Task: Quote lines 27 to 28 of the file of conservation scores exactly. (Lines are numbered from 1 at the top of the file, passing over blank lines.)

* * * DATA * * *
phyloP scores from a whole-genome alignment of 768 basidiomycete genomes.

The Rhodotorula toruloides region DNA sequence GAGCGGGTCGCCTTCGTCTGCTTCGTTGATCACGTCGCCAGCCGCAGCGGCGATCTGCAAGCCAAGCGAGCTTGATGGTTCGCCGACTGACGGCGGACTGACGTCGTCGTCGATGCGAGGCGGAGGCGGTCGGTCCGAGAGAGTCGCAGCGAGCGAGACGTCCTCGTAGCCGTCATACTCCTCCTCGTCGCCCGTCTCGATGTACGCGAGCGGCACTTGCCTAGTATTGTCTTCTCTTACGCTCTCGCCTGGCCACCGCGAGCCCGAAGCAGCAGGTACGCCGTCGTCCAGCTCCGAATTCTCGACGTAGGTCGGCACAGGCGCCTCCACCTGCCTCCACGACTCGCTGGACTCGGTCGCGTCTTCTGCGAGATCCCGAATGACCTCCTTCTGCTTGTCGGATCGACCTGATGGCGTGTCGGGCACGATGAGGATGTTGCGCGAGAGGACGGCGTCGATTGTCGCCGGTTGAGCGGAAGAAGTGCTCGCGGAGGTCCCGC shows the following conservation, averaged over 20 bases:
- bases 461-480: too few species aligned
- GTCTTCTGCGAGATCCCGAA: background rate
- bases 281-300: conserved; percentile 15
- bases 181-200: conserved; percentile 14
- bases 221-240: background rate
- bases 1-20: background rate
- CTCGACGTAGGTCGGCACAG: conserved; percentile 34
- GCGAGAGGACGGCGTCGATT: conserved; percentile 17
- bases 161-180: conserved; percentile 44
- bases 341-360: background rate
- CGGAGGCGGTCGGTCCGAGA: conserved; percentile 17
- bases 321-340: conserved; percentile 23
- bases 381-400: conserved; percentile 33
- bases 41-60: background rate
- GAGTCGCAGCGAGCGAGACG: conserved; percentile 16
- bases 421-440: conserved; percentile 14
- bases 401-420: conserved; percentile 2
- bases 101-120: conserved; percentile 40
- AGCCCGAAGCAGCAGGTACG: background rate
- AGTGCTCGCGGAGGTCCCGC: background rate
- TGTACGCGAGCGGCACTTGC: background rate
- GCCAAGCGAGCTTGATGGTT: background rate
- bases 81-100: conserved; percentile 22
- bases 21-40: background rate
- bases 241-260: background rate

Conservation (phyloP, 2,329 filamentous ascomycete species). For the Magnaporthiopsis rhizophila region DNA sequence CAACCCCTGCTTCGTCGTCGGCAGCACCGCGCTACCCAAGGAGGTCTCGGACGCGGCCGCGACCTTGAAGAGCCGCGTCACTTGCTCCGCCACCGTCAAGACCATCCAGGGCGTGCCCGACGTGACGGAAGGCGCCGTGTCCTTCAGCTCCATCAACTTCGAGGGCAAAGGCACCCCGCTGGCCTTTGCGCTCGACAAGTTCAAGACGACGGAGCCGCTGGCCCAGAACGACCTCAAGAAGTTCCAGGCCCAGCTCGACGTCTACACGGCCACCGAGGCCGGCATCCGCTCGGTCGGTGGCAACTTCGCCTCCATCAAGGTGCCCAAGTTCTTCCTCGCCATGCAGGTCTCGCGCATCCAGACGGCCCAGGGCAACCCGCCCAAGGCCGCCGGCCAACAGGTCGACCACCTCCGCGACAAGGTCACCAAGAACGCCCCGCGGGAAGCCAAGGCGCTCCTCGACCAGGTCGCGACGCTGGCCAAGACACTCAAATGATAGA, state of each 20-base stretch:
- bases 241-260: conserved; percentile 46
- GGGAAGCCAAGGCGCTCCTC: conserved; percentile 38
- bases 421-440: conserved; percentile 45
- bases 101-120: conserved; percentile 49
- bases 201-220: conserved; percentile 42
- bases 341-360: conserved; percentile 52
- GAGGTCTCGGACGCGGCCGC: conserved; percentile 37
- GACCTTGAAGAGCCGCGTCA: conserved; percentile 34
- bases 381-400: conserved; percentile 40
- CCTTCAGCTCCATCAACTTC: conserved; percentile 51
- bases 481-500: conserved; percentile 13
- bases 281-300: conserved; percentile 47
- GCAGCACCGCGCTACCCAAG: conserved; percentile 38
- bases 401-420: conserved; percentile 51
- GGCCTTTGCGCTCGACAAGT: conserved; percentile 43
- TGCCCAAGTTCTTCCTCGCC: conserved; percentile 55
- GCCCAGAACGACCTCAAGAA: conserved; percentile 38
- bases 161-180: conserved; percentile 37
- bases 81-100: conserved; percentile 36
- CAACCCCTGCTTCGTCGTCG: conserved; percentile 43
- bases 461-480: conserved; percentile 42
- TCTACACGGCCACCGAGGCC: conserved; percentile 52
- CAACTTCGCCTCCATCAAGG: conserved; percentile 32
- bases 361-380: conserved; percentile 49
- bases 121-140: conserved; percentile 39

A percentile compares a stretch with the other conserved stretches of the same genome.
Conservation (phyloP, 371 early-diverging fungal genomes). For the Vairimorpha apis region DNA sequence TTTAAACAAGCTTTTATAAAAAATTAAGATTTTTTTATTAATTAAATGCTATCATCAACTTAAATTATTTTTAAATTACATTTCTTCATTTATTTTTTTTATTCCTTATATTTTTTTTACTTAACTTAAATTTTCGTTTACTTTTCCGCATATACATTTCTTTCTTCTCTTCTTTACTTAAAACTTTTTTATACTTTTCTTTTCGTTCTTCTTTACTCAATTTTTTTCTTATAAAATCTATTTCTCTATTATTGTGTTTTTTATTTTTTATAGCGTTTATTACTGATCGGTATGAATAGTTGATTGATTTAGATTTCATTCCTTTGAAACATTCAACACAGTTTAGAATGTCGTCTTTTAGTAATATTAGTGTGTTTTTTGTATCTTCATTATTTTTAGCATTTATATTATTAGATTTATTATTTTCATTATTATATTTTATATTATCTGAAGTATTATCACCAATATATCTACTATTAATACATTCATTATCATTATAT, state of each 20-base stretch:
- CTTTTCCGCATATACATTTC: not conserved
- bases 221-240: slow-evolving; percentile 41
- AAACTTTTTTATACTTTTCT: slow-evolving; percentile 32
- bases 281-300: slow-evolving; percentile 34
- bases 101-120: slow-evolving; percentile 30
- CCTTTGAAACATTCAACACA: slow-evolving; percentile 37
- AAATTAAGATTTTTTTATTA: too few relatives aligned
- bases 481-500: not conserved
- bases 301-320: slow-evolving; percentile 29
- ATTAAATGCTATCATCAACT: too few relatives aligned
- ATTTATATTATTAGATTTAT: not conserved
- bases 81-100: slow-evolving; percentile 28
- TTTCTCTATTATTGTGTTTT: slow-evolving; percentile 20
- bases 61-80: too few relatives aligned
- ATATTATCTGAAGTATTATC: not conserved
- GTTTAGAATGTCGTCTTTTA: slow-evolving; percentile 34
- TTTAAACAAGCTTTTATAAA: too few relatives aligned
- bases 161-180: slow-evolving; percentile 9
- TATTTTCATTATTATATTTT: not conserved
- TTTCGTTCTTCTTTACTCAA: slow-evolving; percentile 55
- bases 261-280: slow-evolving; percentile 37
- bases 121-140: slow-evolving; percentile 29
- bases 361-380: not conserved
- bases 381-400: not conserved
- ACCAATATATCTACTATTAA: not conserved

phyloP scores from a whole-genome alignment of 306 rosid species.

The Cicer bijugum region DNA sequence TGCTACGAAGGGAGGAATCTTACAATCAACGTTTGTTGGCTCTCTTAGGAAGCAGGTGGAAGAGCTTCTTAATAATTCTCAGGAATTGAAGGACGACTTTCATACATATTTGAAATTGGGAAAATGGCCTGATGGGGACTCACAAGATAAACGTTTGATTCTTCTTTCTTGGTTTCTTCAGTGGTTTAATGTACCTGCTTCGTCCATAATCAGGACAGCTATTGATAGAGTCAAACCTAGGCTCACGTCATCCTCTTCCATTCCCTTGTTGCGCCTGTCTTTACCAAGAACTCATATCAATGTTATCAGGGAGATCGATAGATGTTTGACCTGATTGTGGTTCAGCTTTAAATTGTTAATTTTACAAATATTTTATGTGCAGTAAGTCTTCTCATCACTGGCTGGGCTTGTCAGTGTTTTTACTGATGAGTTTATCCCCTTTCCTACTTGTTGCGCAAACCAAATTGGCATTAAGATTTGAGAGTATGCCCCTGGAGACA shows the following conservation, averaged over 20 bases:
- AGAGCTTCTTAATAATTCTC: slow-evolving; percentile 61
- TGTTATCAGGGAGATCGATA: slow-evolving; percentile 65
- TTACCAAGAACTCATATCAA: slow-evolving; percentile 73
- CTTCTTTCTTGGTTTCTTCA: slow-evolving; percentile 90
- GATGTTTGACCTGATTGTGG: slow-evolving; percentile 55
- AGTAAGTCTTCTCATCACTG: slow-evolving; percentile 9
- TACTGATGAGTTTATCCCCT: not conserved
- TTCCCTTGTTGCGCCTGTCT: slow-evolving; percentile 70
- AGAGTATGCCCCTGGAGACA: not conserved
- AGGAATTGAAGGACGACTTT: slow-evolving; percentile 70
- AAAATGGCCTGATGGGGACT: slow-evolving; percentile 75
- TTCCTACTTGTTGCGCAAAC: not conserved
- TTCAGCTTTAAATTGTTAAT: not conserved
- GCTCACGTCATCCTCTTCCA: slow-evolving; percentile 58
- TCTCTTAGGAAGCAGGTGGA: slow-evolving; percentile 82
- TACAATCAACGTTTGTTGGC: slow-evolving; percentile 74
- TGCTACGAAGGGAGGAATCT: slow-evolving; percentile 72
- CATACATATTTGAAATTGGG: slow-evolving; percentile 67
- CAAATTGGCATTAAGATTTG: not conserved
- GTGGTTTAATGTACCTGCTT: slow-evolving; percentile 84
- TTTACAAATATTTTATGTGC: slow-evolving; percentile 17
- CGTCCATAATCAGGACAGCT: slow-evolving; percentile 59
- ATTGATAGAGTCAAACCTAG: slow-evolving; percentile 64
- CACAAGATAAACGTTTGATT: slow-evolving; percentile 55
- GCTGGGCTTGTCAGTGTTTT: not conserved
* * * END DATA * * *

- bases 241-260: background rate

Conservation (phyloP, 2,329 filamentous ascomycete species). For the Magnaporthiopsis rhizophila region DNA sequence CAACCCCTGCTTCGTCGTCGGCAGCACCGCGCTACCCAAGGAGGTCTCGGACGCGGCCGCGACCTTGAAGAGCCGCGTCACTTGCTCCGCCACCGTCAAGACCATCCAGGGCGTGCCCGACGTGACGGAAGGCGCCGTGTCCTTCAGCTCCATCAACTTCGAGGGCAAAGGCACCCCGCTGGCCTTTGCGCTCGACAAGTTCAAGACGACGGAGCCGCTGGCCCAGAACGACCTCAAGAAGTTCCAGGCCCAGCTCGACGTCTACACGGCCACCGAGGCCGGCATCCGCTCGGTCGGTGGCAACTTCGCCTCCATCAAGGTGCCCAAGTTCTTCCTCGCCATGCAGGTCTCGCGCATCCAGACGGCCCAGGGCAACCCGCCCAAGGCCGCCGGCCAACAGGTCGACCACCTCCGCGACAAGGTCACCAAGAACGCCCCGCGGGAAGCCAAGGCGCTCCTCGACCAGGTCGCGACGCTGGCCAAGACACTCAAATGATAGA, state of each 20-base stretch: